Swine Flu, Celibacy, and the Martyrs of Memphis

2 May 2009

by the hand of Tobias Haller, BSG

by the hand of Tobias Haller, BSG

People are freaking out over swine flu, and understandably.  While only one patient has succumbed, this particular flu poses a huge public health threat.

Which got me thinking about self-sacrifice.  Today is the feast day of Catherine of Siena, who herself served those who were too sick or too unpleasant for other nurses.  The history of Christianity is filled with those who stayed and ministered to the sick and dying, often contracting the disease their patients suffered from.  St. Gregory of Rome, St. Damien of Molokai, and the Martyrs of Memphis (more here, here, and here) are but a few of those who acted heroically in the face of frightening plague.

Which made me also think about the place of celibacy in the world.  Many people, Christian and non-Christian alike, criticize celibate life as “unnatural” at best and at worst a haven for people whose sexuality is not accepted (gay folks) or who have sexual predation on their minds (pedophilia).  But isn’t there a place for celibacy, especially in the case of disasters such as plague?

I remember sometime after September 11th watching a television interview with the widow of a firefighter who died inside one of the towers.  She mentioned that her most abiding emotion was anger, anger with her husband that he had chosen all those people in the tower over her and her child.

While I think that the potential for such a choice goes with being or marrying a firefighter, she has a point.  If I choose to give my life, not for my wife or my son, but for someone else, especially in a context where the risk is a conscious decision and not a split-second, reflexive action, I think my family would have reason to be angry with me.  Whether or not they are right, and whether or not my action would be right, they would have a reason to be angry.  My wife because I made her a single parent against her will, and my son because I chose to save someone else’s life at the cost of my own, instead of being his father.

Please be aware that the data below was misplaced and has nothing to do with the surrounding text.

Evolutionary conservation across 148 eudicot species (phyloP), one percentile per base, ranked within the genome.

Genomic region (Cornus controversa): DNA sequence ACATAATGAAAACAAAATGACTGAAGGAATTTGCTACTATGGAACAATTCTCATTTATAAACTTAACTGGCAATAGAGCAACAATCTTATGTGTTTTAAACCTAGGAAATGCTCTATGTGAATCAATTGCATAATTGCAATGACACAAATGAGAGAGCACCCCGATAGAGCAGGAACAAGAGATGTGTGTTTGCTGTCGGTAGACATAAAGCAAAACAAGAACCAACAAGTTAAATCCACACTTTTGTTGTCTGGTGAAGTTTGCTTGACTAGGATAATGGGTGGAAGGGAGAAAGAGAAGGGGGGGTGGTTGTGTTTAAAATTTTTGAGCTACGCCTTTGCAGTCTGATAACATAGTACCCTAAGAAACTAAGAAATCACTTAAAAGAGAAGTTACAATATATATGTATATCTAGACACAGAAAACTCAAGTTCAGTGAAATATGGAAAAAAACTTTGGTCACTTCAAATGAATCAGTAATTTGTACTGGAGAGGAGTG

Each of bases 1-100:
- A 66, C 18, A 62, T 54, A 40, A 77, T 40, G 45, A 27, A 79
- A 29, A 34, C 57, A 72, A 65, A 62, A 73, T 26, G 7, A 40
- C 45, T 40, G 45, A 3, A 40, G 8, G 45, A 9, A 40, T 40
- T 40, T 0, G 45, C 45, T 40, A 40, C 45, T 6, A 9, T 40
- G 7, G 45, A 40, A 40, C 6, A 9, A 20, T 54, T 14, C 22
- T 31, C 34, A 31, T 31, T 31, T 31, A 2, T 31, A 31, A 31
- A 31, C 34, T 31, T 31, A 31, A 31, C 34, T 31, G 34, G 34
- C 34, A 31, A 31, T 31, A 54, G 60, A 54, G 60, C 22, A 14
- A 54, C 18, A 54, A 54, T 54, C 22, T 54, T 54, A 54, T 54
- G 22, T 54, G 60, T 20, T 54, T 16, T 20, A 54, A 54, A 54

It makes me wonder if there is a very practical reason for having celibate folks around.  A celibate person can put herself in harm’s way without having to worry about others he or she is leaving behind.  While a celibate is certainly missed and mourned, there is no spouse or child to leave behind.

Of course part of the challenge here is that society as a whole and a significant portion of the church consider celibacy to be a misfortune, and not something anyone would ever choose.

And yet there are those who choose it, hopefully because they are really not interested or meant for marriage.  And that celibacy can be a great gift in more ways than one.

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4 Responses to “Swine Flu, Celibacy, and the Martyrs of Memphis”


  1. […] Swine Flu, Celibacy, and the Martyrs of Memphis […]

  2. Larry Says:

    Well, you certainly are in good company in saying so. St. Paul the Apostle said much the same thing, though admittedly in a much more rhetorically charged way . But that’s St Paul for you!
    I also have long felt this way, and I think it is a great difficulty for many to hear this call when both Christians and non-Christians find celibacy a pitiful situation to be in.


    • I do think that celibacy is right for a fraction of the population, but it is a small fraction. I don’t think most people are called to this. It’s a shame, but our society —both Christian and non-Christians— don’t respect celibacy’s validity. Glad to know I’m in good company.

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